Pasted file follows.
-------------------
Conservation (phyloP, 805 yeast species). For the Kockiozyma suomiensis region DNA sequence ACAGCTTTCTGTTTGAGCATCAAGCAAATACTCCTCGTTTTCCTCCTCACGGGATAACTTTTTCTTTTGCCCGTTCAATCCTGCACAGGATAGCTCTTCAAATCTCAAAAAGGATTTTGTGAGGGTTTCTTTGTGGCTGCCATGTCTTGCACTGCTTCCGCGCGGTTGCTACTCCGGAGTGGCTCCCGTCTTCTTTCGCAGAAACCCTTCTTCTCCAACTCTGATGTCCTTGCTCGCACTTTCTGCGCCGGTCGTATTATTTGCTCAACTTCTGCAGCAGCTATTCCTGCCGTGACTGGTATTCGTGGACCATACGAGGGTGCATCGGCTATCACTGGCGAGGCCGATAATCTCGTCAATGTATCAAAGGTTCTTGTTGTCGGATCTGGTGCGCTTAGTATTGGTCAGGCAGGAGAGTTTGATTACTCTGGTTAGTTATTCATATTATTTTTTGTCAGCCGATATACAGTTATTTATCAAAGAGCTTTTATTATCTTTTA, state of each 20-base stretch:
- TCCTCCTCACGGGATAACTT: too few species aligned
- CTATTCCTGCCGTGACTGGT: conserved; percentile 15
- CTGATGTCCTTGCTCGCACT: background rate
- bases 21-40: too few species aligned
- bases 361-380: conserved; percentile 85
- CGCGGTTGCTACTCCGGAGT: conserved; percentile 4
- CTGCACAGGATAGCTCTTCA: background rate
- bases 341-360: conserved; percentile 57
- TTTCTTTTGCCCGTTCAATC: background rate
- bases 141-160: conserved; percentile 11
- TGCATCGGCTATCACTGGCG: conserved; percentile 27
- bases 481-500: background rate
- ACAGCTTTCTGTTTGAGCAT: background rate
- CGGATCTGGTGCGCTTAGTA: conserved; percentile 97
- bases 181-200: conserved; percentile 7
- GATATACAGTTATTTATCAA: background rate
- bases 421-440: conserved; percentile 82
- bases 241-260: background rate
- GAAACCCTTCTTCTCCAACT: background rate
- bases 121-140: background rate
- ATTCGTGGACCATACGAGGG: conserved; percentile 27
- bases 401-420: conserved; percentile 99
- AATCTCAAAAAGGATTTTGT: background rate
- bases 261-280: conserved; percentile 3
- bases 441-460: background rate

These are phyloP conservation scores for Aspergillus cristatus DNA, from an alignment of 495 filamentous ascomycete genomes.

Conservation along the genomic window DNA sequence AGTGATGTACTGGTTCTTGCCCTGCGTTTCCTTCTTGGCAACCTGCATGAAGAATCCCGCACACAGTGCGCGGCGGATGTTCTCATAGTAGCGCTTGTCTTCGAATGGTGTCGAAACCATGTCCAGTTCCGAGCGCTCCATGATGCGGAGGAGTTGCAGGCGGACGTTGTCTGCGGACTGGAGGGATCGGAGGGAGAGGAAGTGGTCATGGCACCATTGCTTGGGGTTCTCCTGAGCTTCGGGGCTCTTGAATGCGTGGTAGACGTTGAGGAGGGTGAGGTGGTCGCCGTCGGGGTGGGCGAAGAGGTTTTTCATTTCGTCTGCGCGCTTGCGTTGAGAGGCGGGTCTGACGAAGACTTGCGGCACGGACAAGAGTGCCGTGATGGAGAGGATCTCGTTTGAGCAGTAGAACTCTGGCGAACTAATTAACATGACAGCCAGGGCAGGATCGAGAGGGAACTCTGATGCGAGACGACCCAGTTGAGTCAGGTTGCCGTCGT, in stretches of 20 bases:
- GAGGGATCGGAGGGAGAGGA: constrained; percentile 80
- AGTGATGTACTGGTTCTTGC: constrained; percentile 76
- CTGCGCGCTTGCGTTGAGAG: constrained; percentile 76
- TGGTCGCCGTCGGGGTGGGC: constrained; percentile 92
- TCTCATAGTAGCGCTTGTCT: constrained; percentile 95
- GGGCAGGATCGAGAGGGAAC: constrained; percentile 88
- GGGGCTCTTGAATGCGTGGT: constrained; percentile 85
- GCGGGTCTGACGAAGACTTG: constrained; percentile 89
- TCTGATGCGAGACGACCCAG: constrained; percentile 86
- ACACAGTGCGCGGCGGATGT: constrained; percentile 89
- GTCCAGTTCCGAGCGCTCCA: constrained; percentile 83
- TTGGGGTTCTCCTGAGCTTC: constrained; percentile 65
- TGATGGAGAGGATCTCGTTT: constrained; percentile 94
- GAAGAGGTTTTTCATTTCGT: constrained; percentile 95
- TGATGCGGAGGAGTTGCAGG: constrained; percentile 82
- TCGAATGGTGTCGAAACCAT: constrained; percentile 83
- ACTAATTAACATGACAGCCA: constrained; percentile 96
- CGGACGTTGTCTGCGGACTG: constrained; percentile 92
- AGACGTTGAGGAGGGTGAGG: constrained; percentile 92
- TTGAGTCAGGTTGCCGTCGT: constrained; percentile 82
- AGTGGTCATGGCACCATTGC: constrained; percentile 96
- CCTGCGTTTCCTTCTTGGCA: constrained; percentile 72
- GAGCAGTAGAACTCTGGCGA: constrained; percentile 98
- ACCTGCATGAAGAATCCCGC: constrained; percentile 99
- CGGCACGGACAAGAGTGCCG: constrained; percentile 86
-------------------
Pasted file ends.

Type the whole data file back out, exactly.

Conservation (phyloP, 805 yeast species). For the Kockiozyma suomiensis region DNA sequence ACAGCTTTCTGTTTGAGCATCAAGCAAATACTCCTCGTTTTCCTCCTCACGGGATAACTTTTTCTTTTGCCCGTTCAATCCTGCACAGGATAGCTCTTCAAATCTCAAAAAGGATTTTGTGAGGGTTTCTTTGTGGCTGCCATGTCTTGCACTGCTTCCGCGCGGTTGCTACTCCGGAGTGGCTCCCGTCTTCTTTCGCAGAAACCCTTCTTCTCCAACTCTGATGTCCTTGCTCGCACTTTCTGCGCCGGTCGTATTATTTGCTCAACTTCTGCAGCAGCTATTCCTGCCGTGACTGGTATTCGTGGACCATACGAGGGTGCATCGGCTATCACTGGCGAGGCCGATAATCTCGTCAATGTATCAAAGGTTCTTGTTGTCGGATCTGGTGCGCTTAGTATTGGTCAGGCAGGAGAGTTTGATTACTCTGGTTAGTTATTCATATTATTTTTTGTCAGCCGATATACAGTTATTTATCAAAGAGCTTTTATTATCTTTTA, state of each 20-base stretch:
- TCCTCCTCACGGGATAACTT: too few species aligned
- CTATTCCTGCCGTGACTGGT: conserved; percentile 15
- CTGATGTCCTTGCTCGCACT: background rate
- bases 21-40: too few species aligned
- bases 361-380: conserved; percentile 85
- CGCGGTTGCTACTCCGGAGT: conserved; percentile 4
- CTGCACAGGATAGCTCTTCA: background rate
- bases 341-360: conserved; percentile 57
- TTTCTTTTGCCCGTTCAATC: background rate
- bases 141-160: conserved; percentile 11
- TGCATCGGCTATCACTGGCG: conserved; percentile 27
- bases 481-500: background rate
- ACAGCTTTCTGTTTGAGCAT: background rate
- CGGATCTGGTGCGCTTAGTA: conserved; percentile 97
- bases 181-200: conserved; percentile 7
- GATATACAGTTATTTATCAA: background rate
- bases 421-440: conserved; percentile 82
- bases 241-260: background rate
- GAAACCCTTCTTCTCCAACT: background rate
- bases 121-140: background rate
- ATTCGTGGACCATACGAGGG: conserved; percentile 27
- bases 401-420: conserved; percentile 99
- AATCTCAAAAAGGATTTTGT: background rate
- bases 261-280: conserved; percentile 3
- bases 441-460: background rate

These are phyloP conservation scores for Aspergillus cristatus DNA, from an alignment of 495 filamentous ascomycete genomes.

Conservation along the genomic window DNA sequence AGTGATGTACTGGTTCTTGCCCTGCGTTTCCTTCTTGGCAACCTGCATGAAGAATCCCGCACACAGTGCGCGGCGGATGTTCTCATAGTAGCGCTTGTCTTCGAATGGTGTCGAAACCATGTCCAGTTCCGAGCGCTCCATGATGCGGAGGAGTTGCAGGCGGACGTTGTCTGCGGACTGGAGGGATCGGAGGGAGAGGAAGTGGTCATGGCACCATTGCTTGGGGTTCTCCTGAGCTTCGGGGCTCTTGAATGCGTGGTAGACGTTGAGGAGGGTGAGGTGGTCGCCGTCGGGGTGGGCGAAGAGGTTTTTCATTTCGTCTGCGCGCTTGCGTTGAGAGGCGGGTCTGACGAAGACTTGCGGCACGGACAAGAGTGCCGTGATGGAGAGGATCTCGTTTGAGCAGTAGAACTCTGGCGAACTAATTAACATGACAGCCAGGGCAGGATCGAGAGGGAACTCTGATGCGAGACGACCCAGTTGAGTCAGGTTGCCGTCGT, in stretches of 20 bases:
- GAGGGATCGGAGGGAGAGGA: constrained; percentile 80
- AGTGATGTACTGGTTCTTGC: constrained; percentile 76
- CTGCGCGCTTGCGTTGAGAG: constrained; percentile 76
- TGGTCGCCGTCGGGGTGGGC: constrained; percentile 92
- TCTCATAGTAGCGCTTGTCT: constrained; percentile 95
- GGGCAGGATCGAGAGGGAAC: constrained; percentile 88
- GGGGCTCTTGAATGCGTGGT: constrained; percentile 85
- GCGGGTCTGACGAAGACTTG: constrained; percentile 89
- TCTGATGCGAGACGACCCAG: constrained; percentile 86
- ACACAGTGCGCGGCGGATGT: constrained; percentile 89
- GTCCAGTTCCGAGCGCTCCA: constrained; percentile 83
- TTGGGGTTCTCCTGAGCTTC: constrained; percentile 65
- TGATGGAGAGGATCTCGTTT: constrained; percentile 94
- GAAGAGGTTTTTCATTTCGT: constrained; percentile 95
- TGATGCGGAGGAGTTGCAGG: constrained; percentile 82
- TCGAATGGTGTCGAAACCAT: constrained; percentile 83
- ACTAATTAACATGACAGCCA: constrained; percentile 96
- CGGACGTTGTCTGCGGACTG: constrained; percentile 92
- AGACGTTGAGGAGGGTGAGG: constrained; percentile 92
- TTGAGTCAGGTTGCCGTCGT: constrained; percentile 82
- AGTGGTCATGGCACCATTGC: constrained; percentile 96
- CCTGCGTTTCCTTCTTGGCA: constrained; percentile 72
- GAGCAGTAGAACTCTGGCGA: constrained; percentile 98
- ACCTGCATGAAGAATCCCGC: constrained; percentile 99
- CGGCACGGACAAGAGTGCCG: constrained; percentile 86